The Media Oxpecker: The Long Transition From Print to Digital

Every week we round up media news you may have missed while you were busy dry-humping your conference organizers.

  • “In a way, we are too obsessed about print vs. digital,” says International News Media Association (INMA) executive director Earl Wilkinson to Poynter:

    Will publishers be primarily print or digital in the year 2100? Silly question, digital. Will publishers be primarily print or digital in the year 2013? Silly question, print. For every publisher on this planet, the cross-over point from print to digital is sometime in the next 87 years. I would make big bets on this, and so would the vast majority of publishers – even in print-centric markets.

    So you have to separate the “will it happen” question from the “when will it happen.” Where your crossover point comes is the trick, and your game as publisher is accelerating resources when that time comes for you and your market.

  • Jack Shafer on millionaire Facebook co-founder Chris Hughes and his crusade to transform The New Republic:

    Like the rich guys who have come before, Hughes has also set the goal of making the magazine profitable in “a couple years.” Making money is a wonderful ambition for the New Republic, which was losing about $3 million a year several years before Hughes began the current expansion, according to Martin Peretz’s ex-wife, Ann Peretz. Everybody should make money! But the ambition is more loony than it is wonderful. In today’s publishing environment it’s almost impossible for a journal of opinion or national general-interest magazine that’s not part of a larger magazine group that handles ad sales and back-office matters (e.g., Time Warner and Time; Condé Nast and the New Yorker and Vanity Fair) to maintain profitability.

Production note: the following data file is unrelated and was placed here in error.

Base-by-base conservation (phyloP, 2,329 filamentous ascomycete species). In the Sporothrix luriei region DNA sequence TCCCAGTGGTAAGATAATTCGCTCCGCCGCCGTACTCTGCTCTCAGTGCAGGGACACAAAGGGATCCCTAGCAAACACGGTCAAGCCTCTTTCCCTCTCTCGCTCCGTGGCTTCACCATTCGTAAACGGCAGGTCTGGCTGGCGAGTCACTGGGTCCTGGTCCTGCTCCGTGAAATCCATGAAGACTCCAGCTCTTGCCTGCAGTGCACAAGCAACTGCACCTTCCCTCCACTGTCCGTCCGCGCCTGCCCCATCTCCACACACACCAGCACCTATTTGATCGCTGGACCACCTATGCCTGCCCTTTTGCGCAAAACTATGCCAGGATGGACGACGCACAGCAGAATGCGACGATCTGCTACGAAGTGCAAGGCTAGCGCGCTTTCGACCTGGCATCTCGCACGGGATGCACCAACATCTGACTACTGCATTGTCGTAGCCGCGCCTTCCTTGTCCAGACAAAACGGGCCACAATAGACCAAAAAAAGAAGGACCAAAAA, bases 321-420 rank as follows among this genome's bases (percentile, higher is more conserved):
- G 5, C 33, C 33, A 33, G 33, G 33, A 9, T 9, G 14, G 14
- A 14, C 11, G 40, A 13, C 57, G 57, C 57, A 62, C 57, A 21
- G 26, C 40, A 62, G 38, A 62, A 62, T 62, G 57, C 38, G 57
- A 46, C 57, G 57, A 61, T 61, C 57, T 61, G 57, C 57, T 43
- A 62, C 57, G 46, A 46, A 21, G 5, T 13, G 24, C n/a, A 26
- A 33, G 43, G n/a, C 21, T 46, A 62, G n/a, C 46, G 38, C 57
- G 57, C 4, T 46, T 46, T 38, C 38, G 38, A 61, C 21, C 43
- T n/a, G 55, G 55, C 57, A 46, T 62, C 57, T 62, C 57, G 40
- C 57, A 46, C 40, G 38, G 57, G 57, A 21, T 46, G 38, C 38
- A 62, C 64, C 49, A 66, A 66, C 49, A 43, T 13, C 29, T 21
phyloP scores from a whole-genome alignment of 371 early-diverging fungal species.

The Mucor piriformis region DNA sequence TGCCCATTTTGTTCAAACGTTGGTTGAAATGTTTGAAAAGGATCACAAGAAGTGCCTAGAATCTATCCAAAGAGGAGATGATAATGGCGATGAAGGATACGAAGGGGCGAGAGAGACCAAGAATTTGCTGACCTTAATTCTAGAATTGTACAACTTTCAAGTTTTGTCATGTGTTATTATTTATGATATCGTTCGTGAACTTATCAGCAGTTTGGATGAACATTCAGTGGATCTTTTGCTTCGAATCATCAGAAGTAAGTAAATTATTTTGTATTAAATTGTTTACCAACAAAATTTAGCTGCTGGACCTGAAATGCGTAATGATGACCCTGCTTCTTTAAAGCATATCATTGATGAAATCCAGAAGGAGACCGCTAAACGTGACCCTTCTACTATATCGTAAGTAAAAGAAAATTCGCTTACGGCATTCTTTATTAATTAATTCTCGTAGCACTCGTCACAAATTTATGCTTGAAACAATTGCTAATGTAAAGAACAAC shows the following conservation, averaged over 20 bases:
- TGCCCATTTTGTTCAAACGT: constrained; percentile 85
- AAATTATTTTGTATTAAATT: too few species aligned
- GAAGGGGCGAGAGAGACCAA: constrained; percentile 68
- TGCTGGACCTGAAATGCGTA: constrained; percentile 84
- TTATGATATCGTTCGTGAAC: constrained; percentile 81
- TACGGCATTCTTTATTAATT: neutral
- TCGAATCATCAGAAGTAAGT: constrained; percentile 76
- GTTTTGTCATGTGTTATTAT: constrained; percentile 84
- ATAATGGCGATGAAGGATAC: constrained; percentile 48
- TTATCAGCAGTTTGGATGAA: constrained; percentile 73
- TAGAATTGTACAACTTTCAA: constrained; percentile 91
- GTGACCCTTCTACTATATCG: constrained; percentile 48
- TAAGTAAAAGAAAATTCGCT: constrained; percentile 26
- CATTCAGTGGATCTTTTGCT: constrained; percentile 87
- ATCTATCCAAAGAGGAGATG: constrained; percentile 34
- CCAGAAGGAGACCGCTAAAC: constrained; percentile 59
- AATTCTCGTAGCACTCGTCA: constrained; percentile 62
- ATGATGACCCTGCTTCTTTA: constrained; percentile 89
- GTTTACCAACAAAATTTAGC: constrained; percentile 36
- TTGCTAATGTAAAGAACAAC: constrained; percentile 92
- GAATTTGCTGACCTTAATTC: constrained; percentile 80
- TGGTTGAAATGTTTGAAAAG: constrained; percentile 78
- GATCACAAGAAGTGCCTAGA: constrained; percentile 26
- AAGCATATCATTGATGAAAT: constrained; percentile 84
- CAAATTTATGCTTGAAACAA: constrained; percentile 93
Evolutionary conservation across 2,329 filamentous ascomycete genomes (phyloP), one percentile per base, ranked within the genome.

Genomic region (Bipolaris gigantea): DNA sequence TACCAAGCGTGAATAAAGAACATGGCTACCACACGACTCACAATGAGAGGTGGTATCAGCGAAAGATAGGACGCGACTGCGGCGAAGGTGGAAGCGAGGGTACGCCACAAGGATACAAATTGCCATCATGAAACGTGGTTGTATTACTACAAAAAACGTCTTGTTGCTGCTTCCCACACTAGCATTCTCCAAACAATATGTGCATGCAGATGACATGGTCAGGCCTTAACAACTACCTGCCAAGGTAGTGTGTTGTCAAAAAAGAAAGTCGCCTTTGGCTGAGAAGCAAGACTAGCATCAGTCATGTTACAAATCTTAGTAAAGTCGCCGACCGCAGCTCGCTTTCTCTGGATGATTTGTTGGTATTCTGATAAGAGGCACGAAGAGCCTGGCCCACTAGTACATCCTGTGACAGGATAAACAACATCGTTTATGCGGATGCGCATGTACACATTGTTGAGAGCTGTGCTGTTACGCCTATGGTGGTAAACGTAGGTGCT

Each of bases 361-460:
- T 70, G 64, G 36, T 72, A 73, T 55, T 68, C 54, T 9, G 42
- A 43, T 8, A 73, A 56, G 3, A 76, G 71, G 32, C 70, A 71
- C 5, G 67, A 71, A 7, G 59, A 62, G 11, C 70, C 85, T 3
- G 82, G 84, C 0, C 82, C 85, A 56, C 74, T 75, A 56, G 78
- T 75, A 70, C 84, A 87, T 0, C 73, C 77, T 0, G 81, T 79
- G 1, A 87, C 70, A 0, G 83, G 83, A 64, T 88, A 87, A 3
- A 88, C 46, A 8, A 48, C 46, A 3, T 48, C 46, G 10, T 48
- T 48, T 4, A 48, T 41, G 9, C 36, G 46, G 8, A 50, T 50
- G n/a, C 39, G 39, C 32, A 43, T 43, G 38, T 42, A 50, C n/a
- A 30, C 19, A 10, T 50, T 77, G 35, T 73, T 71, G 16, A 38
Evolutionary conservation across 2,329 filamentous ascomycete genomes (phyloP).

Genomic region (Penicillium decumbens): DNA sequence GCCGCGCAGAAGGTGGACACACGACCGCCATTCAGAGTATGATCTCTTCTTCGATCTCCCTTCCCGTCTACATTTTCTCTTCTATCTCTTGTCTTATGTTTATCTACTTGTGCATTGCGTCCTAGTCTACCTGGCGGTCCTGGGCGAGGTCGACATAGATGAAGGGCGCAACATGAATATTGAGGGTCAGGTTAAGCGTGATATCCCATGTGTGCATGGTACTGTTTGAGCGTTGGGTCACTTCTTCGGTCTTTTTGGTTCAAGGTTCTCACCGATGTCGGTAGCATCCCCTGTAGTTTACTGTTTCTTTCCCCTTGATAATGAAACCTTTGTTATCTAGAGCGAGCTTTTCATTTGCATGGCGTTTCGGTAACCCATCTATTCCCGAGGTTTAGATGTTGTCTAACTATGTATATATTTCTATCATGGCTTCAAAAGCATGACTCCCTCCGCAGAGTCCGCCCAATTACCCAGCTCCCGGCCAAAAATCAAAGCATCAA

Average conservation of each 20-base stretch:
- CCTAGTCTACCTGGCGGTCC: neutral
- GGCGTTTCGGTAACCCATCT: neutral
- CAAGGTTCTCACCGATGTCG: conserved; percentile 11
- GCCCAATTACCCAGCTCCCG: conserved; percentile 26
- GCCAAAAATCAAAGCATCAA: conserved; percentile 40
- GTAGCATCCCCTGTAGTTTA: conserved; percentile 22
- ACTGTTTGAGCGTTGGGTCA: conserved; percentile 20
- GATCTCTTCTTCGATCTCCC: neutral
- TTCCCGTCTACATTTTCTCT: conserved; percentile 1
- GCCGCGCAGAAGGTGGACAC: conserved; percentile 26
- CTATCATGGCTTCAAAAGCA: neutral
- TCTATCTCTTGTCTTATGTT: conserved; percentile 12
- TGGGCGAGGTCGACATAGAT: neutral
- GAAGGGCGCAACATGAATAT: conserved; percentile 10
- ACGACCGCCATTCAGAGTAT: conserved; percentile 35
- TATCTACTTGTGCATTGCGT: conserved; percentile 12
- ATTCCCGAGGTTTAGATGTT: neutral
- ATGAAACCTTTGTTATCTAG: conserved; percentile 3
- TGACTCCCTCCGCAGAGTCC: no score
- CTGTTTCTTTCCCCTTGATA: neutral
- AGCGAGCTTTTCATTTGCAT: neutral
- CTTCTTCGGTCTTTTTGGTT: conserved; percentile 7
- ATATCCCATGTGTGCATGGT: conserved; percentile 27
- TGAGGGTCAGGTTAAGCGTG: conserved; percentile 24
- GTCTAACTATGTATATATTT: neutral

• Daily deal company LivingSocial had a net loss of $650 million in 2012.

  • A survey by Nielsen’s Vizu found that advertisers plan to modestly increase their social media advertising spending in 2013:

    Social might be growing even faster as an ad category if businesses had better means of gauging its effectiveness. A lack of standard metrics for measuring ROI remains a major stumbling block. Less than one-third of both advertisers and agencies said social advertising is effective and produces measurable ROI.

  • How journalists can use Twitter’s Vine as a “killer news tool.”

  • Guardian CEO Andrew Miller on the paywall trade-off facing publishers:

    You might have a unique proposition that is very meaningful in an iPad format for a very closed and small audience — maybe a unique audience, like financial news. And in that case, I think a hard paywall on that does make sense. But if you want to own the discussion with advertisers as meaningful, you’ve got to have a large audience that you understand, who understand your products.

  • New revenue opportunity: Leasing out reporters desks?

  • A tale of two mobile display ads.

  • Do’s and don’ts of hyper-local mobile advertising.

  • Tips for selling local online advertising.

  • And finally, the aforementioned New Republic has taken a “strong stand against em dashes,” observes The Awl. “Also they eliminated advertising.”

Leave a Reply